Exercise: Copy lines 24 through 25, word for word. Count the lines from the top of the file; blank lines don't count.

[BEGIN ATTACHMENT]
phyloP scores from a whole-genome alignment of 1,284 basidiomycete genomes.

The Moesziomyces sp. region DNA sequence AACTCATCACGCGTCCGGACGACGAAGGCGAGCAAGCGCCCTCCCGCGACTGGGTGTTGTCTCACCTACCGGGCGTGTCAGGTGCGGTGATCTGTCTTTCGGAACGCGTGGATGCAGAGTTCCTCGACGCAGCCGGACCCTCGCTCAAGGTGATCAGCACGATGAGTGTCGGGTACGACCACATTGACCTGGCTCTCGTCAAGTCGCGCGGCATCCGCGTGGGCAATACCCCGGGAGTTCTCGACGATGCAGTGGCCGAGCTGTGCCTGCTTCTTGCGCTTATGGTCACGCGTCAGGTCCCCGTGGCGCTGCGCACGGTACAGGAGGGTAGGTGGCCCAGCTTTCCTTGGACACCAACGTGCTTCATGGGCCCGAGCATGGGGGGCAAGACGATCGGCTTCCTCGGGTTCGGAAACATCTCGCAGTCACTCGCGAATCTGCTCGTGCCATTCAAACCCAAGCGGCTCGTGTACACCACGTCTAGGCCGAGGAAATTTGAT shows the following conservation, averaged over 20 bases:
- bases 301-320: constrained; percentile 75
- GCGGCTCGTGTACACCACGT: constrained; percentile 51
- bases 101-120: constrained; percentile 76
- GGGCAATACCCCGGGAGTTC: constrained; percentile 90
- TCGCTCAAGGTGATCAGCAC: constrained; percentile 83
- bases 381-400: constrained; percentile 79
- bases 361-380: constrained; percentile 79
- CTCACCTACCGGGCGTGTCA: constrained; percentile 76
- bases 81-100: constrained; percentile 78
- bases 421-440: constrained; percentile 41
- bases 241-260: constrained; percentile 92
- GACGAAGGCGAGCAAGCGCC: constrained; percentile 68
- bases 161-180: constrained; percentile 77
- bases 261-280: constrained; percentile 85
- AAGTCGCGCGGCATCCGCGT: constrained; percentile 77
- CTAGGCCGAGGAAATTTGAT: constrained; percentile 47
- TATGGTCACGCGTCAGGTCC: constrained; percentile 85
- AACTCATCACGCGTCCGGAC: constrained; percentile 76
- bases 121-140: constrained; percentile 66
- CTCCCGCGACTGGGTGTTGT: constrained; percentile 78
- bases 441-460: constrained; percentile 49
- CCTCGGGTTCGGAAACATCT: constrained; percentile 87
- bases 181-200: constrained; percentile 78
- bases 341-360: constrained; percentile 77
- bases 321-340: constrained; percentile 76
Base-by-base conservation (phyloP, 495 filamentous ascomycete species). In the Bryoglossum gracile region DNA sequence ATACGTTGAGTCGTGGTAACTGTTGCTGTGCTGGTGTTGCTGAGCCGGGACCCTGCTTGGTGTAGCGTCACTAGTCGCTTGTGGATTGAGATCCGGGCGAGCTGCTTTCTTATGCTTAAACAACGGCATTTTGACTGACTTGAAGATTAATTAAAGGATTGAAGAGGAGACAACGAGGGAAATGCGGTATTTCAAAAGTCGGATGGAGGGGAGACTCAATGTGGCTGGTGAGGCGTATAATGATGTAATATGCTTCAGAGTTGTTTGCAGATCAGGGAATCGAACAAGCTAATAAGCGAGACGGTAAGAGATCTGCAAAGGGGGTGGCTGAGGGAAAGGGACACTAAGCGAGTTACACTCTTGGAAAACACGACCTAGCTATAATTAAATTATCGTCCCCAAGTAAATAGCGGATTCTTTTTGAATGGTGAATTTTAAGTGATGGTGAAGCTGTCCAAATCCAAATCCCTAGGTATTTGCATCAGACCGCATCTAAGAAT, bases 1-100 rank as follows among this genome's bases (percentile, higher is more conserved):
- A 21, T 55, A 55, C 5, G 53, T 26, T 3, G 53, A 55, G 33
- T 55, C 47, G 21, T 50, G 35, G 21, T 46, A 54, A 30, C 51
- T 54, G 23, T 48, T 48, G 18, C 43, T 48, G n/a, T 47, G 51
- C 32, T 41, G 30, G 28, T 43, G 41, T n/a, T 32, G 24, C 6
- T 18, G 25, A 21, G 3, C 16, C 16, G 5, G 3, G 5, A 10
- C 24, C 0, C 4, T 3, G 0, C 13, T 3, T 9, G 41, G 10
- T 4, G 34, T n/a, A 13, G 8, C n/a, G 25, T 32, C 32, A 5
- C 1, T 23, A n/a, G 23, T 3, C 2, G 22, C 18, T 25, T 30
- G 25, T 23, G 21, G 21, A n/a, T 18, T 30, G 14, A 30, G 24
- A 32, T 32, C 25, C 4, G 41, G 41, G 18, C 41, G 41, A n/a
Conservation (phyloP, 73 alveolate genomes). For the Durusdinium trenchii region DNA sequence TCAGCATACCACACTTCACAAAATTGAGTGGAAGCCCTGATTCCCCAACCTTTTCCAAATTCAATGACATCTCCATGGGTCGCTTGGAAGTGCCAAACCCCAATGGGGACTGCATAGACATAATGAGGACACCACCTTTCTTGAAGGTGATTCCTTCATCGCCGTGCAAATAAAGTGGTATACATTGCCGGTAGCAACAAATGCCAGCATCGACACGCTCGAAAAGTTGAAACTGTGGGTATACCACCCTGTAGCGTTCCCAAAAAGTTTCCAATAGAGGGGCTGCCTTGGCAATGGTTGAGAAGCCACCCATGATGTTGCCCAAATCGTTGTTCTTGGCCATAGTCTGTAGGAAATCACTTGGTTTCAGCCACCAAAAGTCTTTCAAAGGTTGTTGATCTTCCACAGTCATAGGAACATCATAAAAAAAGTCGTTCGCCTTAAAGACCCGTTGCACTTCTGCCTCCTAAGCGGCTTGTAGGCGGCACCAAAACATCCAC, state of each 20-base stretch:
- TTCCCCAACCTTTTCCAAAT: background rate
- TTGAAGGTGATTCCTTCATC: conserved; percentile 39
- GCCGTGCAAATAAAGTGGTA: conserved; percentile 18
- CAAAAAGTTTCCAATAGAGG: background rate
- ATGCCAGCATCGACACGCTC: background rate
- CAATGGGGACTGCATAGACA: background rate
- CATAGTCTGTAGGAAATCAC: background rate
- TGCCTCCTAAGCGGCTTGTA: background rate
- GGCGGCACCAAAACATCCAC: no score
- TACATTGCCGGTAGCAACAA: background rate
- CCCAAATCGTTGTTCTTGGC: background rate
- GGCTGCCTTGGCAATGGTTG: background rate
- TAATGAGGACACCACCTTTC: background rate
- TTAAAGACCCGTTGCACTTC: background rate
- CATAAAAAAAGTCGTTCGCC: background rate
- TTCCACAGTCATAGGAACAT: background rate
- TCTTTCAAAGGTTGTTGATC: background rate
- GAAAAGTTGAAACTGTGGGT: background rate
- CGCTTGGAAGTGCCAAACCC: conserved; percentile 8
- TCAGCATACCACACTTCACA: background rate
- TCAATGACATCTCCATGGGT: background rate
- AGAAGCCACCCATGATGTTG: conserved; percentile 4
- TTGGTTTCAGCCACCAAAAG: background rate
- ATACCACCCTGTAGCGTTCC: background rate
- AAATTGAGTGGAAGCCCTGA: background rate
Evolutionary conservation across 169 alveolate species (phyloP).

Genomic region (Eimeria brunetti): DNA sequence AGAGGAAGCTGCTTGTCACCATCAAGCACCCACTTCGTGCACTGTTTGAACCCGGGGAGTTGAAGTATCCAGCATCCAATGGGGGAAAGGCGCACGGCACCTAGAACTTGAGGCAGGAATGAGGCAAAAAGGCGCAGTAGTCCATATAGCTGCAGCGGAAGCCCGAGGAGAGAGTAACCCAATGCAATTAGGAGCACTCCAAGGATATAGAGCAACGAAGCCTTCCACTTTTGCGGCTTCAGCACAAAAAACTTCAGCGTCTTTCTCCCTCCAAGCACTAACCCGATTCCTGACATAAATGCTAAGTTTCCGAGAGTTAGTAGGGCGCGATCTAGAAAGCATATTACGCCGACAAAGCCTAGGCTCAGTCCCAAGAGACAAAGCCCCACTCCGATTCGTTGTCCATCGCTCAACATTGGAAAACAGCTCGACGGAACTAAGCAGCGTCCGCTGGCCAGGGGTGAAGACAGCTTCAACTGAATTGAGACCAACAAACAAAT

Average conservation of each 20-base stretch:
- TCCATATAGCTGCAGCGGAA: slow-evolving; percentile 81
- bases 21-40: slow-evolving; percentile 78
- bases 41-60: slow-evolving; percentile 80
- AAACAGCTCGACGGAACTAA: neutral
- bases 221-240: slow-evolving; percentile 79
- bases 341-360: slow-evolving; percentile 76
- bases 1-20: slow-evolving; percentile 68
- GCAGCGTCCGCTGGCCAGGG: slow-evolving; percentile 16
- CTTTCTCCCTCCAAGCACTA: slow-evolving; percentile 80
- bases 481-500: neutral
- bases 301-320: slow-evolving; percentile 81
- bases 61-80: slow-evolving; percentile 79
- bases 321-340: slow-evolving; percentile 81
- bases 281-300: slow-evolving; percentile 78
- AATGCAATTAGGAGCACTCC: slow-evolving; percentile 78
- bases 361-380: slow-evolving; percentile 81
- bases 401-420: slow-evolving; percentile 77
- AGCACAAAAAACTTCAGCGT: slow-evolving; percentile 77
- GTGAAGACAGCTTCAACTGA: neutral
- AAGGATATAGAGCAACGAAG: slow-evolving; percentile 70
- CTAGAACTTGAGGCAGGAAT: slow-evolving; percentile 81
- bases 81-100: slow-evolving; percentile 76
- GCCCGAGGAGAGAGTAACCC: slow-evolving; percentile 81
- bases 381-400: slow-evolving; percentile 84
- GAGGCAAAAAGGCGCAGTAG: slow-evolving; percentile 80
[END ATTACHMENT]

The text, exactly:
- CCTCGGGTTCGGAAACATCT: constrained; percentile 87
- bases 181-200: constrained; percentile 78